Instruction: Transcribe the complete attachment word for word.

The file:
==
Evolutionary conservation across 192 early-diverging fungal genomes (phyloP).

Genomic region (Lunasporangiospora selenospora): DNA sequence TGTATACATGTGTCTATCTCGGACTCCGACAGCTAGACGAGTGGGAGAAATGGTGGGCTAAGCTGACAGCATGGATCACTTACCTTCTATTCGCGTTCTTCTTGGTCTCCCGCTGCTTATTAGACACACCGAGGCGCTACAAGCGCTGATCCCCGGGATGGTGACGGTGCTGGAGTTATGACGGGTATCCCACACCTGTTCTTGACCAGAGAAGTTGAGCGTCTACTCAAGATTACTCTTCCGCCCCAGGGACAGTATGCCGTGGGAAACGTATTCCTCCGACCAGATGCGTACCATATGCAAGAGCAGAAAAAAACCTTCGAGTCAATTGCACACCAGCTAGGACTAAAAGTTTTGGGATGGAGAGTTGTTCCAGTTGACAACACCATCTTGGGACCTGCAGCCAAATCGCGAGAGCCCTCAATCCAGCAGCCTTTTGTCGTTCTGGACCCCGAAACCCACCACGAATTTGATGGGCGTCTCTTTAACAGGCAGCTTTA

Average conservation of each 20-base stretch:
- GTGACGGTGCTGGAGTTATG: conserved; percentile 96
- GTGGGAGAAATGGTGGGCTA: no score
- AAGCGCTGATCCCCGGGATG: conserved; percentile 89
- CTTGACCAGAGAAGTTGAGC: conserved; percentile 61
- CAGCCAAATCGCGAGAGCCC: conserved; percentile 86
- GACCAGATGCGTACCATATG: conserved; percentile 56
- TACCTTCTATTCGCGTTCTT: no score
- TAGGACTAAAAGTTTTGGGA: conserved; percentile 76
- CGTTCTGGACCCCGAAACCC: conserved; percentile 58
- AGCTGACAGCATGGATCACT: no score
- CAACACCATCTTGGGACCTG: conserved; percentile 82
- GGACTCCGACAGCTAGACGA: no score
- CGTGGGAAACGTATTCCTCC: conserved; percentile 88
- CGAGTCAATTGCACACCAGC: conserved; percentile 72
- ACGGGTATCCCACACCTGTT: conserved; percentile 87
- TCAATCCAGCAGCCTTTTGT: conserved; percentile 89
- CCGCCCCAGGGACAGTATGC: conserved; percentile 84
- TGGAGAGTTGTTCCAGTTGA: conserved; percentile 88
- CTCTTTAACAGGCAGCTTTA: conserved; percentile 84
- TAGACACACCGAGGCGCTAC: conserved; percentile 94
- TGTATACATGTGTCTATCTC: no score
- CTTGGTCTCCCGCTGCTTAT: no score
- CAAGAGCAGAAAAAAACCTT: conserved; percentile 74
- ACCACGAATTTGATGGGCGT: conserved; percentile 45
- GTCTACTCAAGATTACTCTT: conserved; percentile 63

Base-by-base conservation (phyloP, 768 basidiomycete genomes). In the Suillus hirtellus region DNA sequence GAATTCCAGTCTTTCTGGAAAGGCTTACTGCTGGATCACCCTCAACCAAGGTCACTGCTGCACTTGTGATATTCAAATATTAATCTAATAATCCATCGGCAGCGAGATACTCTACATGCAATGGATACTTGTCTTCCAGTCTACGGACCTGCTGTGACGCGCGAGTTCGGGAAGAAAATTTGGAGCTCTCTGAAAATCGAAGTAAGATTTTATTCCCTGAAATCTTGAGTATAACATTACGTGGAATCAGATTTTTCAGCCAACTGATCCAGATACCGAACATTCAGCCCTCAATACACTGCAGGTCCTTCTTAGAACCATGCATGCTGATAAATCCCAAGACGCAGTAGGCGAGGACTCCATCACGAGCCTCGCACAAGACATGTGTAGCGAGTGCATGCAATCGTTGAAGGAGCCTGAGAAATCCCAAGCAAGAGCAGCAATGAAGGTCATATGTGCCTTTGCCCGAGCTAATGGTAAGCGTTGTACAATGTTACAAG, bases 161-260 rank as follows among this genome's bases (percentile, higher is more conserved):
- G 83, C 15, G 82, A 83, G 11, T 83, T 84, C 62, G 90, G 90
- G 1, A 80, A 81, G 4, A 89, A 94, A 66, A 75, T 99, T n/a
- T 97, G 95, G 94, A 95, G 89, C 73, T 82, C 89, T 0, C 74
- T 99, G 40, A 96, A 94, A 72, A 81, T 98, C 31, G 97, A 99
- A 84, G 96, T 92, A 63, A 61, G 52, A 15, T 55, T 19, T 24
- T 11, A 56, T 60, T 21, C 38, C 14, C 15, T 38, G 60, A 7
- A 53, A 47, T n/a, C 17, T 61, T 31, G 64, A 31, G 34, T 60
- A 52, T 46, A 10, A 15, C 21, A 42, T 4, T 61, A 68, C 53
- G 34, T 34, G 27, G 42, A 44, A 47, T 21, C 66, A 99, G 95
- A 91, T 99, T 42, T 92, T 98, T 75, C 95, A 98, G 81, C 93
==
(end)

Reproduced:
Evolutionary conservation across 192 early-diverging fungal genomes (phyloP).

Genomic region (Lunasporangiospora selenospora): DNA sequence TGTATACATGTGTCTATCTCGGACTCCGACAGCTAGACGAGTGGGAGAAATGGTGGGCTAAGCTGACAGCATGGATCACTTACCTTCTATTCGCGTTCTTCTTGGTCTCCCGCTGCTTATTAGACACACCGAGGCGCTACAAGCGCTGATCCCCGGGATGGTGACGGTGCTGGAGTTATGACGGGTATCCCACACCTGTTCTTGACCAGAGAAGTTGAGCGTCTACTCAAGATTACTCTTCCGCCCCAGGGACAGTATGCCGTGGGAAACGTATTCCTCCGACCAGATGCGTACCATATGCAAGAGCAGAAAAAAACCTTCGAGTCAATTGCACACCAGCTAGGACTAAAAGTTTTGGGATGGAGAGTTGTTCCAGTTGACAACACCATCTTGGGACCTGCAGCCAAATCGCGAGAGCCCTCAATCCAGCAGCCTTTTGTCGTTCTGGACCCCGAAACCCACCACGAATTTGATGGGCGTCTCTTTAACAGGCAGCTTTA

Average conservation of each 20-base stretch:
- GTGACGGTGCTGGAGTTATG: conserved; percentile 96
- GTGGGAGAAATGGTGGGCTA: no score
- AAGCGCTGATCCCCGGGATG: conserved; percentile 89
- CTTGACCAGAGAAGTTGAGC: conserved; percentile 61
- CAGCCAAATCGCGAGAGCCC: conserved; percentile 86
- GACCAGATGCGTACCATATG: conserved; percentile 56
- TACCTTCTATTCGCGTTCTT: no score
- TAGGACTAAAAGTTTTGGGA: conserved; percentile 76
- CGTTCTGGACCCCGAAACCC: conserved; percentile 58
- AGCTGACAGCATGGATCACT: no score
- CAACACCATCTTGGGACCTG: conserved; percentile 82
- GGACTCCGACAGCTAGACGA: no score
- CGTGGGAAACGTATTCCTCC: conserved; percentile 88
- CGAGTCAATTGCACACCAGC: conserved; percentile 72
- ACGGGTATCCCACACCTGTT: conserved; percentile 87
- TCAATCCAGCAGCCTTTTGT: conserved; percentile 89
- CCGCCCCAGGGACAGTATGC: conserved; percentile 84
- TGGAGAGTTGTTCCAGTTGA: conserved; percentile 88
- CTCTTTAACAGGCAGCTTTA: conserved; percentile 84
- TAGACACACCGAGGCGCTAC: conserved; percentile 94
- TGTATACATGTGTCTATCTC: no score
- CTTGGTCTCCCGCTGCTTAT: no score
- CAAGAGCAGAAAAAAACCTT: conserved; percentile 74
- ACCACGAATTTGATGGGCGT: conserved; percentile 45
- GTCTACTCAAGATTACTCTT: conserved; percentile 63

Base-by-base conservation (phyloP, 768 basidiomycete genomes). In the Suillus hirtellus region DNA sequence GAATTCCAGTCTTTCTGGAAAGGCTTACTGCTGGATCACCCTCAACCAAGGTCACTGCTGCACTTGTGATATTCAAATATTAATCTAATAATCCATCGGCAGCGAGATACTCTACATGCAATGGATACTTGTCTTCCAGTCTACGGACCTGCTGTGACGCGCGAGTTCGGGAAGAAAATTTGGAGCTCTCTGAAAATCGAAGTAAGATTTTATTCCCTGAAATCTTGAGTATAACATTACGTGGAATCAGATTTTTCAGCCAACTGATCCAGATACCGAACATTCAGCCCTCAATACACTGCAGGTCCTTCTTAGAACCATGCATGCTGATAAATCCCAAGACGCAGTAGGCGAGGACTCCATCACGAGCCTCGCACAAGACATGTGTAGCGAGTGCATGCAATCGTTGAAGGAGCCTGAGAAATCCCAAGCAAGAGCAGCAATGAAGGTCATATGTGCCTTTGCCCGAGCTAATGGTAAGCGTTGTACAATGTTACAAG, bases 161-260 rank as follows among this genome's bases (percentile, higher is more conserved):
- G 83, C 15, G 82, A 83, G 11, T 83, T 84, C 62, G 90, G 90
- G 1, A 80, A 81, G 4, A 89, A 94, A 66, A 75, T 99, T n/a
- T 97, G 95, G 94, A 95, G 89, C 73, T 82, C 89, T 0, C 74
- T 99, G 40, A 96, A 94, A 72, A 81, T 98, C 31, G 97, A 99
- A 84, G 96, T 92, A 63, A 61, G 52, A 15, T 55, T 19, T 24
- T 11, A 56, T 60, T 21, C 38, C 14, C 15, T 38, G 60, A 7
- A 53, A 47, T n/a, C 17, T 61, T 31, G 64, A 31, G 34, T 60
- A 52, T 46, A 10, A 15, C 21, A 42, T 4, T 61, A 68, C 53
- G 34, T 34, G 27, G 42, A 44, A 47, T 21, C 66, A 99, G 95
- A 91, T 99, T 42, T 92, T 98, T 75, C 95, A 98, G 81, C 93